However, Nick Johnson, the director of the state fiscal project for the Washington-based Center on Budget and Policy Priorities, believes that school bonds may be a safe choice for investors in a somewhat unstable marketplace.
“A lot of the concern about the bond market is easing,” he said. “The reality is that investors realize that you need bonds, and school districts are a pretty good bet,” for investors.
But as unemployment rates rise and the economy worsens, it may become harder to convince voters of the importance of such projects, said Melanie E. Drerup, the deputy chief of planning for the Ohio School Facilities Commission.
Even districts that receive state funding for school construction projects are now struggling to meet funding needs as state budgets begin to buckle.
For example, in California, where the state matches a portion of local funds for school construction projects, districts are now trying to make ends meet after a statewide freeze on public-works projects because of drastic budget shortfalls. (“California Challenge: Avoid ‘Dysfunction’ in Resolving Budget,” this issue.)
“With this state funding stoppage, we could literally end up in a position where we had to stop those schools that are already under construction,” said Guy Mehula, the chief facilities director for the 680,000-student Los Angeles Unified School District, which was expecting $833 million from the state for projects that are already under way. For now, the district has decided to sell some local bonds earlier than expected to offset the shortfall.
Stopping construction on existing projects is a scenario the district is actively avoiding.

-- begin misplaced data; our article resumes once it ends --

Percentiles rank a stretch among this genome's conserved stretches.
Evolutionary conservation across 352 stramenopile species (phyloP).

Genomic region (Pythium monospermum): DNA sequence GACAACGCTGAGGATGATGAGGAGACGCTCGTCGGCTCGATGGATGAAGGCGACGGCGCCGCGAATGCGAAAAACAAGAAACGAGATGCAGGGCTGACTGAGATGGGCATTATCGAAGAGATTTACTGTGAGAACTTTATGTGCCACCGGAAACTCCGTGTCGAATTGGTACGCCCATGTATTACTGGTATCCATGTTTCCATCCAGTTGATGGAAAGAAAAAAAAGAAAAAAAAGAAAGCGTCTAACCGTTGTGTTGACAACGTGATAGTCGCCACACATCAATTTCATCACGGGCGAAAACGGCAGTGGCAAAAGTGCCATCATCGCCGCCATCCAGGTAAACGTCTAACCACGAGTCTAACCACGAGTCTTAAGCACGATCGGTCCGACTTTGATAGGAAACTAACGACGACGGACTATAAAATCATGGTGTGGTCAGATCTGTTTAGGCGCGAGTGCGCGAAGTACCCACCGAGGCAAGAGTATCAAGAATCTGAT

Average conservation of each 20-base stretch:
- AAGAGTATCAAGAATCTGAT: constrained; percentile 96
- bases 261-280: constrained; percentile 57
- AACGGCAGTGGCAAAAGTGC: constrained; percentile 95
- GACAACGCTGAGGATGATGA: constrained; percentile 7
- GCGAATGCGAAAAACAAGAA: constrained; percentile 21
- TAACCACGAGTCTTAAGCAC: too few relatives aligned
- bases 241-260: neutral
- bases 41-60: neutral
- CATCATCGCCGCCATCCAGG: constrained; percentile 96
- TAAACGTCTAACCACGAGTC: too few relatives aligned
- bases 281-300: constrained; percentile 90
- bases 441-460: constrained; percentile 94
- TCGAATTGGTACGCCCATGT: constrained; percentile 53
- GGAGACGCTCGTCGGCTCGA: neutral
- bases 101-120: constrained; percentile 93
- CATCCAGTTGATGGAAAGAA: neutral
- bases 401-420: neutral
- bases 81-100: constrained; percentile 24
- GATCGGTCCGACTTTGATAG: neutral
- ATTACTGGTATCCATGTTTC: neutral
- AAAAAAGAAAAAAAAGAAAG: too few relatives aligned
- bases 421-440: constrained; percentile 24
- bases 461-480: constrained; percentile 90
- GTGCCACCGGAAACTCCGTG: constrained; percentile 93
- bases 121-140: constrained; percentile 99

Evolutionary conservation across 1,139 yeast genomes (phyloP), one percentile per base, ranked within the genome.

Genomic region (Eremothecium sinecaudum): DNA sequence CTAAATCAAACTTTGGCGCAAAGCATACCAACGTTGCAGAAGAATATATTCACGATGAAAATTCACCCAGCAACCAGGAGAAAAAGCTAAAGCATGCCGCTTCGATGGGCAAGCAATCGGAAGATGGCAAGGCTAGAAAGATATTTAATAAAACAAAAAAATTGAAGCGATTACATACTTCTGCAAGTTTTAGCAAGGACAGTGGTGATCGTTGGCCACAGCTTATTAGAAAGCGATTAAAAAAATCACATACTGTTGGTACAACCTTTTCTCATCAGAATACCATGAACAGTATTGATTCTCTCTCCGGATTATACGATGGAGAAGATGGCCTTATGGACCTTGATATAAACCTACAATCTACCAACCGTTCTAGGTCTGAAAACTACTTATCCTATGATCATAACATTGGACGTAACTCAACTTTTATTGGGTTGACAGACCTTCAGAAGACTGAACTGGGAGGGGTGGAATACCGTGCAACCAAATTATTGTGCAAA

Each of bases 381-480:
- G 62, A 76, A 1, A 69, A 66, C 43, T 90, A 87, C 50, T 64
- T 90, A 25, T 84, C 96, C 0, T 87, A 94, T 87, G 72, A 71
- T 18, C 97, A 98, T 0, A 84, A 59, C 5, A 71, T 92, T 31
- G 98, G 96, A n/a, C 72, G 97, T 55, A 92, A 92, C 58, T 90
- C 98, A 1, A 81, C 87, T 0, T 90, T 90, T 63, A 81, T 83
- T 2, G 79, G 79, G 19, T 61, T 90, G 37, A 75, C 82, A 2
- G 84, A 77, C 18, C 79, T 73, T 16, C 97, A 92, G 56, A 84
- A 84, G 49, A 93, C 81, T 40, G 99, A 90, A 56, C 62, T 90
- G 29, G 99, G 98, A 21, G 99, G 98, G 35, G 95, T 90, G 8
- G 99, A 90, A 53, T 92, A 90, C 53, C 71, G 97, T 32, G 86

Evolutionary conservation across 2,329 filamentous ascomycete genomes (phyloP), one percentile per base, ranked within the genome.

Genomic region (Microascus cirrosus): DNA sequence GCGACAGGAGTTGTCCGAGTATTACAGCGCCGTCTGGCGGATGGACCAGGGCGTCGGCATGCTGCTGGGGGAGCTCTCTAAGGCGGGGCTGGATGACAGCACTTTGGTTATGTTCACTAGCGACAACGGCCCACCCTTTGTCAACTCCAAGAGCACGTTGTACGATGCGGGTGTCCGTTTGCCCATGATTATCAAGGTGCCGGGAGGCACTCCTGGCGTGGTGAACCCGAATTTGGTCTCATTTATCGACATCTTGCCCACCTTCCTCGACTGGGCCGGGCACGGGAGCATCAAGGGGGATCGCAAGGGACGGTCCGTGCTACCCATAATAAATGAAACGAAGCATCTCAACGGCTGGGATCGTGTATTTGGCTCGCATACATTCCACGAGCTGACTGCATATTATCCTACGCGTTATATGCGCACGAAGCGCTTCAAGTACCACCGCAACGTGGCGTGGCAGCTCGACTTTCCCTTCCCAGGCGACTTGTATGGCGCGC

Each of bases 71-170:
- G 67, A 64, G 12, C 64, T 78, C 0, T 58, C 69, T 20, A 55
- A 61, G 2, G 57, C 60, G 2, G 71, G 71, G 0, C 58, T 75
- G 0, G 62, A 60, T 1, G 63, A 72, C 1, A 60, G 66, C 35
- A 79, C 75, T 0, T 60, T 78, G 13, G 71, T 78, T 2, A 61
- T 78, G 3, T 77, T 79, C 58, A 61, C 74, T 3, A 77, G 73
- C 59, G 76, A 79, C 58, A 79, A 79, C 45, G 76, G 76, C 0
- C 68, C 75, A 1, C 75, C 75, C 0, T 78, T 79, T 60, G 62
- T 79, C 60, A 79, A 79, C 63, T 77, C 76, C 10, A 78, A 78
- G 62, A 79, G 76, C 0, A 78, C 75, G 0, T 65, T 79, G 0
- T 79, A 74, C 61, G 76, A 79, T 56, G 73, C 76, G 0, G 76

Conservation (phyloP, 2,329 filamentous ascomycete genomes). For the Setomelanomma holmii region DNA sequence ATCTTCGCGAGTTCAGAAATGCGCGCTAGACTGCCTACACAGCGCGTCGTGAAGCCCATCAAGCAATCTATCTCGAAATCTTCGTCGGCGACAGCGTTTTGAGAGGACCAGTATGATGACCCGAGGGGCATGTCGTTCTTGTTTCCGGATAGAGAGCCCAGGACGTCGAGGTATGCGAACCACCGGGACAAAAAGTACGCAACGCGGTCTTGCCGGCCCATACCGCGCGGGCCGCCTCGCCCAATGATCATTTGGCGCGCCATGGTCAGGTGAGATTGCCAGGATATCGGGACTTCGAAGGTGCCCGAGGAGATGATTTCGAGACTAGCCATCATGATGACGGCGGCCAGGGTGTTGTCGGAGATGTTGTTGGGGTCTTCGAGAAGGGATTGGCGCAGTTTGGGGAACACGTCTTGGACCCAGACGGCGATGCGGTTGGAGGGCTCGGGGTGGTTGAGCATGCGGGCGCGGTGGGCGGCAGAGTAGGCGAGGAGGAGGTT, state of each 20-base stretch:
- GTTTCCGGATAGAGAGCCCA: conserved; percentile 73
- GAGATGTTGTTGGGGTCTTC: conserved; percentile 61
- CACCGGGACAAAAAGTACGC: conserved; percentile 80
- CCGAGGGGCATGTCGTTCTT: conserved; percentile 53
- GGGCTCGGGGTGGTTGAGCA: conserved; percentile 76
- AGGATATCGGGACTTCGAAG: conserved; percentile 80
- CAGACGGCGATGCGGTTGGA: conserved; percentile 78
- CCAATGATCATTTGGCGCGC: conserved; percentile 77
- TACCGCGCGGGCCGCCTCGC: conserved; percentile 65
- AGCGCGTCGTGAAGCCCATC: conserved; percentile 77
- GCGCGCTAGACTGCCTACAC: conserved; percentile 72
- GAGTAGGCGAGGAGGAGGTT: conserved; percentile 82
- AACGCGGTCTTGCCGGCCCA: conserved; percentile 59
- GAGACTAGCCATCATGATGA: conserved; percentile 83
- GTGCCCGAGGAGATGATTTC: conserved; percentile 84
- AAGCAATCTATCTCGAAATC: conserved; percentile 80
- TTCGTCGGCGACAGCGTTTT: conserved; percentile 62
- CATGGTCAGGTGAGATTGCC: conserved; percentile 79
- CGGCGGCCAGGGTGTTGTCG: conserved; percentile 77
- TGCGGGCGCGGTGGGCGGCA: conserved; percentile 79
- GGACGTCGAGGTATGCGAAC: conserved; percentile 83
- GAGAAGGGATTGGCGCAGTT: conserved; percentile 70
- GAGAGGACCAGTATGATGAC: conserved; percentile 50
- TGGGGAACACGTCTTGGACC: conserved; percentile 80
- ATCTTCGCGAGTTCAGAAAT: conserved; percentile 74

“If you stop the project, it’s going to be longer before those kids get relieved and get back into a school into their neighborhood,” Mr. Mehula said. “From a pure construction standpoint, if you stop a project, you’re going to have to suspend a lot of money to pay the contractor extra to stop the contract. You would have to terminate those contracts, or pay the late charges, then pay the contractors to remobilize.”
In South Carolina, districts are struggling to adapt to a change in the school construction funding law that links those funds with sales taxes instead of property taxes, said Alex James, the director of the office of school facilities for the South Carolina Department of Education.
Because of the law, which was passed in 2006, the amount of money available for facilities construction and maintenance is directly affected by the condition of the economy. As people cut back on spending, sales-tax proceeds for schools decline.
“When the law was passed, ... everybody was thinking we were invincible,” said Mr. James. “Nobody has that crystal ball.”
To offset the shortfall, districts have begun to depend heavily on local funds, including the proceeds from bond referendums.
Impact of Inflation